• Review power source options associated with the item to be purchased or leased such as vehicles and fork lifts.  Using return on investment calculations, determine if a low-carbon power source is the most viable option.
  • Review power source options associated with contracted service requests such as outsourced data centres, and courier and delivery services. 
  • For a number of commonly purchased products such as computers, refrigerators, lighting, and multifunction devices, specify that the equipment meet energy efficiency criteria such as being ENERGY STAR rated.
    • Given Manitoba generates an abundance of hydroelectric power, which is a low-carbon energy source, it may not seem relevant to support ENERGY STAR-rated equipment for the purpose of lowering our carbon emissions.  However, purchasing ENERGY STAR-rated equipment helps to reduce energy costs and, in many instances, can reduce maintenance requirements and equipment replacement costs.  For instance, products such as LED lighting and exit signs have a longer productive life than their conventional counterparts.  Selecting these durable, lower-maintenance products reduces the embodied carbon emissions associated with product replacement and reduced emissions associated with maintenance services over the products lifecycle.
  • Review and select the proper size of equipment needed, such as compressors, HVAC units, and refrigerators, to reduce energy consumption. 


Packaging Reductions

Identify the relevant environmental impacts of the product or service to ensure possible issues related to packaging are adequately considered.  The carbon emissions and costs associated with packaging waste management can be avoided by working with suppliers to reduce packaging waste generation.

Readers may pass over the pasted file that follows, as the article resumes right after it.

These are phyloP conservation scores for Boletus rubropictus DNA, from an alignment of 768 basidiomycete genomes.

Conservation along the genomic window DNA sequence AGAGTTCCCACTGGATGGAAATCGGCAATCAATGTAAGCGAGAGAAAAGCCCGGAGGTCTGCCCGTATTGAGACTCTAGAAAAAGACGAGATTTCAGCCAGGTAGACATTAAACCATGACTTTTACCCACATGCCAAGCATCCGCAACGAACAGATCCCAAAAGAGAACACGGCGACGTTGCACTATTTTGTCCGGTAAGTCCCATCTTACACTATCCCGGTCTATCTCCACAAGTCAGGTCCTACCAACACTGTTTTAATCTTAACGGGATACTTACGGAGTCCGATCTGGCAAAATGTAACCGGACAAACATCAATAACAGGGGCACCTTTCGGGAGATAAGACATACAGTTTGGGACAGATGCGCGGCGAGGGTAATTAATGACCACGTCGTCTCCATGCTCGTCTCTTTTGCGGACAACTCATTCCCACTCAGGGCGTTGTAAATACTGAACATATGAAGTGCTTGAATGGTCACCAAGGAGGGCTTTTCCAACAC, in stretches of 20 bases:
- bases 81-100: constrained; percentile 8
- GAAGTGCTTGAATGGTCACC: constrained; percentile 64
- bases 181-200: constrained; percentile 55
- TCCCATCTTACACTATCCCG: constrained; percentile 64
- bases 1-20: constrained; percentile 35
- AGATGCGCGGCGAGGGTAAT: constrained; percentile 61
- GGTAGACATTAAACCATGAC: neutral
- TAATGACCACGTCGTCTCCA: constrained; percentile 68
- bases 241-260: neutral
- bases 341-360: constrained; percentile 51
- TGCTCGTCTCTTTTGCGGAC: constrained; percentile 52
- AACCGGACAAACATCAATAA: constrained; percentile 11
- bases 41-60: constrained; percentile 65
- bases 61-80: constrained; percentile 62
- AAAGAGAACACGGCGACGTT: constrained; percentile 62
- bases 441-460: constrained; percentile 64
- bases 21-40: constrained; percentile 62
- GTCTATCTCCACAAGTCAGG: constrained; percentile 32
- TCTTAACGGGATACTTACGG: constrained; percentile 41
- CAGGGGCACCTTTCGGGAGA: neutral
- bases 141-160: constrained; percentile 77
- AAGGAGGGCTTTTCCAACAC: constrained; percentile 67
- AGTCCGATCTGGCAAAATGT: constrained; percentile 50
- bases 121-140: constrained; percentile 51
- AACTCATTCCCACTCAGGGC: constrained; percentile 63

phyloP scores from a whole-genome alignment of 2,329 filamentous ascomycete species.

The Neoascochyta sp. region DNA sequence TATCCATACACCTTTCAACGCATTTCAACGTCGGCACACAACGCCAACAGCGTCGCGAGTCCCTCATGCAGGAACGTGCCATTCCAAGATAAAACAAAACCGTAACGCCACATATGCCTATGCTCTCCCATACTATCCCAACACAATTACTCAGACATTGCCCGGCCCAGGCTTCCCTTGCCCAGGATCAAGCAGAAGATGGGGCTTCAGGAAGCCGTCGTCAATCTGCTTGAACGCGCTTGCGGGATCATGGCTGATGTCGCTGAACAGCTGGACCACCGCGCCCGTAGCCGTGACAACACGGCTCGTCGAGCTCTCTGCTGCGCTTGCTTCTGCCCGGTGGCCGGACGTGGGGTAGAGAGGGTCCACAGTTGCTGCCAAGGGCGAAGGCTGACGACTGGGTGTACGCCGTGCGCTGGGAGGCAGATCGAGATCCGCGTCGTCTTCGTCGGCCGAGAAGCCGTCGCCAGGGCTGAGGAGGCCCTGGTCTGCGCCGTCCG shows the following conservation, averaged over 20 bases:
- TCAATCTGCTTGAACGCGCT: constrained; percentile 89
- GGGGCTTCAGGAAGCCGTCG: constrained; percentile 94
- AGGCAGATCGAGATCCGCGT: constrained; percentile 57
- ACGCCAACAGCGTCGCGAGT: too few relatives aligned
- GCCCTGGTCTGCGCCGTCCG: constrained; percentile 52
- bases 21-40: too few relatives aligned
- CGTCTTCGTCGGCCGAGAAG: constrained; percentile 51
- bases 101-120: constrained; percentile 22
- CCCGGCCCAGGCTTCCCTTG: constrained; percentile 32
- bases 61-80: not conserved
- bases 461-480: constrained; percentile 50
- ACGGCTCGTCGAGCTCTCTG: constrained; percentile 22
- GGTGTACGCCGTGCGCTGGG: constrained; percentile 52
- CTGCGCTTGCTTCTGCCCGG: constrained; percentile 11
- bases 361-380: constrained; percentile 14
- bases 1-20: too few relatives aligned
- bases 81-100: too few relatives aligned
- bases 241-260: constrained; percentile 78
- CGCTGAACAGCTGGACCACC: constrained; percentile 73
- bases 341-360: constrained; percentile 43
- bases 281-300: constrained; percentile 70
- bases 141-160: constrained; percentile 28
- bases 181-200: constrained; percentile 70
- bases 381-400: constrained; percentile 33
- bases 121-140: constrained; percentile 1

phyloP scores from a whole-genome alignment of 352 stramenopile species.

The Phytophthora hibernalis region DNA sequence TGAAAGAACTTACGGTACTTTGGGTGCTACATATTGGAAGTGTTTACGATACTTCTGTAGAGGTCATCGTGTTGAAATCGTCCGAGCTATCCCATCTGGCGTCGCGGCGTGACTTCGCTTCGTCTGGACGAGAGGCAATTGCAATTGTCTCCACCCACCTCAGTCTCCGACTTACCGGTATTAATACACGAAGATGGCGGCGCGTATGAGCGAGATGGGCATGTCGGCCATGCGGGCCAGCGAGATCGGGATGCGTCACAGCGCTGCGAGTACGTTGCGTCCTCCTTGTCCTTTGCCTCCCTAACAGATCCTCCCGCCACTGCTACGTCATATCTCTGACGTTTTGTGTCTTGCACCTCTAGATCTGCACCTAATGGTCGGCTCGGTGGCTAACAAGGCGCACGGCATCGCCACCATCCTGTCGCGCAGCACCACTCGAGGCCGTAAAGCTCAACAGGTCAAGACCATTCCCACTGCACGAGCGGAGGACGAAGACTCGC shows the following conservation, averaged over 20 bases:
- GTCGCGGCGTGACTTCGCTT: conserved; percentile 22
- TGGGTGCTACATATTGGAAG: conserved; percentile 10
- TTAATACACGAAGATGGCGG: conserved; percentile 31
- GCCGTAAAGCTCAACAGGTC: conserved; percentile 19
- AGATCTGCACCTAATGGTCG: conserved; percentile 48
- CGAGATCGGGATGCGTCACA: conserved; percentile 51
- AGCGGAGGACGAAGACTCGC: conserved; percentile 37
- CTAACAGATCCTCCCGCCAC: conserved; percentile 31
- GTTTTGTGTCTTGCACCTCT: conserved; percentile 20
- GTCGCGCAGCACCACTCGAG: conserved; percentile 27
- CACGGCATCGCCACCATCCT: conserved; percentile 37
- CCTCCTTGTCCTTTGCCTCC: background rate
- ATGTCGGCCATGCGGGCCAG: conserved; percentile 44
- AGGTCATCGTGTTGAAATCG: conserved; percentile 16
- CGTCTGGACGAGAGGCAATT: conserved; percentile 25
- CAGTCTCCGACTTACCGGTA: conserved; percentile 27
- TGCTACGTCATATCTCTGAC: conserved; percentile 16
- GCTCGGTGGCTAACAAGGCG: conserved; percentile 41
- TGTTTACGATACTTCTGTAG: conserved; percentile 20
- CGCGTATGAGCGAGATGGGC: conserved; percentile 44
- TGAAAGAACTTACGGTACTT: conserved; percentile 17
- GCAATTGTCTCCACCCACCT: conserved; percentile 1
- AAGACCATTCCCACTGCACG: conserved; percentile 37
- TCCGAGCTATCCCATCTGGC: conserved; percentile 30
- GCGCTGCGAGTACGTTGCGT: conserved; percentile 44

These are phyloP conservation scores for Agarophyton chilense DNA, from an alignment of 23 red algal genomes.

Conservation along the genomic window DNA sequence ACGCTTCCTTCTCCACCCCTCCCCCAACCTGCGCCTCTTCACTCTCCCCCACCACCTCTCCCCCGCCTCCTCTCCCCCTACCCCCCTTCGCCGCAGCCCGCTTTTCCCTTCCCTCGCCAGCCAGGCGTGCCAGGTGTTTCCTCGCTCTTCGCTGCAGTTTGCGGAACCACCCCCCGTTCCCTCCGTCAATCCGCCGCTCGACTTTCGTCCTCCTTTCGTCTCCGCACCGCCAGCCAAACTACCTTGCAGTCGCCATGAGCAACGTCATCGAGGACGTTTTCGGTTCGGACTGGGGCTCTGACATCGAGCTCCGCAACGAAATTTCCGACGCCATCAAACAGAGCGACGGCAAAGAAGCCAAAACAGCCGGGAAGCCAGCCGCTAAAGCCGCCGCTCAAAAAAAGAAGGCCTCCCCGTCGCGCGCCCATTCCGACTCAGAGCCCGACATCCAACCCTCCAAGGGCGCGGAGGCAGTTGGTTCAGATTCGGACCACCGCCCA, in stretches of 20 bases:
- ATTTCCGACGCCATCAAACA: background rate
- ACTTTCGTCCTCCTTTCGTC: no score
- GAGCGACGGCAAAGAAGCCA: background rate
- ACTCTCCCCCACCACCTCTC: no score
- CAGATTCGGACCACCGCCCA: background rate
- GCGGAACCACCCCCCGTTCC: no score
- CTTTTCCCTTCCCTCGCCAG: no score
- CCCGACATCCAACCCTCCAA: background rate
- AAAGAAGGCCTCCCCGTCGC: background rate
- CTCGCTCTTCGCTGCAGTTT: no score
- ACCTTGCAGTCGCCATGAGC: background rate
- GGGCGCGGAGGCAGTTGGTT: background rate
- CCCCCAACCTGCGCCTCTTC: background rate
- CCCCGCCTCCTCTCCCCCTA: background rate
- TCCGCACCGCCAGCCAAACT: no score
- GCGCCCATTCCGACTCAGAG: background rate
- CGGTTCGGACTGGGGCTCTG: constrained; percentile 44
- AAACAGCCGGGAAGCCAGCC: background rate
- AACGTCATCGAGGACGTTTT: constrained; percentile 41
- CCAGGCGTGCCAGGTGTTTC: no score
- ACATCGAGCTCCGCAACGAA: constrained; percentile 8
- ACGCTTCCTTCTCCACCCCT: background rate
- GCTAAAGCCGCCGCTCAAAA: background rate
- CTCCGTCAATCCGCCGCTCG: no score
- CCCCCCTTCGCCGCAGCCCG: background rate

In procurement documents, look for suppliers that:

  • Provide packaging made with recycled fiber content
  • Have taken steps to reduce packaging
  • Offer a take back/reuse program for packaging materials
  • Minimize/prohibit the use of non-recyclable packaging (e.g., Styrofoam, moulded plastics)

At a minimum, the purchaser should:

  • Request corrugated packaging containing at least 30% post-consumer recycled content
  • Prohibit/disclose packaging must not contain polyvinyl chloride plastics (PVCs)
  • Comply with provincial small single-use bottled water ban
  • Minimize/ban the purchase of single-use plastic items.
  • Evaluate options to purchase in bulk to reduce unnecessary packaging
Selecting Durable and Repairable Goods

Numerous items we purchase take a considerable amount of natural resources, including energy and water, to manufacture.  Consider requesting durable goods to extend the lifespan of goods with a high embodied carbon content in your organization.  Ensure vendors can provide sufficient warranty to cover the extended lifespan.  The longer the lifespan, the more resources and carbon emissions are saved.

Items such as modular furniture, office chairs, computers, multifunction devices, and light fixtures must be durable, easy to repair and the vendor must offer repair services.

Managing End-of-Life Disposal of Goods

At the time of procurement, identify the relevant environmental impacts of the product or service to ensure that possible issues related to end-of-life disposal are adequately considered to reduce risk and carbon emissions.  If possible, select items that can be collected and recycled locally at the end of their useful life. 

When applicable, request item take-back strategies from suppliers to reduce landfill waste, enhance reuse/recyclability and significantly reduce carbon emissions. Below are some examples of vendor take-back programs:

carpet manufacturers take back carpet and backing for recycling into new carpet refrigeration units containing refrigerants taken back for proper decommissioning, parts reuse, and metal disposal printing devices including inkjet printers, fax machines and photocopiers etc. for recycling, parts reuse and proper disposal pallets for refurbishment and re-use

Consolidation and Optimizing Delivery

Changing product and service delivery requirements could significantly reduce emissions.  Consolidating product delivery schedules (e.g. from every day to once a week), employing proper route planning, avoiding idling of vehicles during product delivery and requesting eco-efficient packaging to protect items during shipping will all contribute to provincial commitments to minimize greenhouse gas emissions and solid waste production.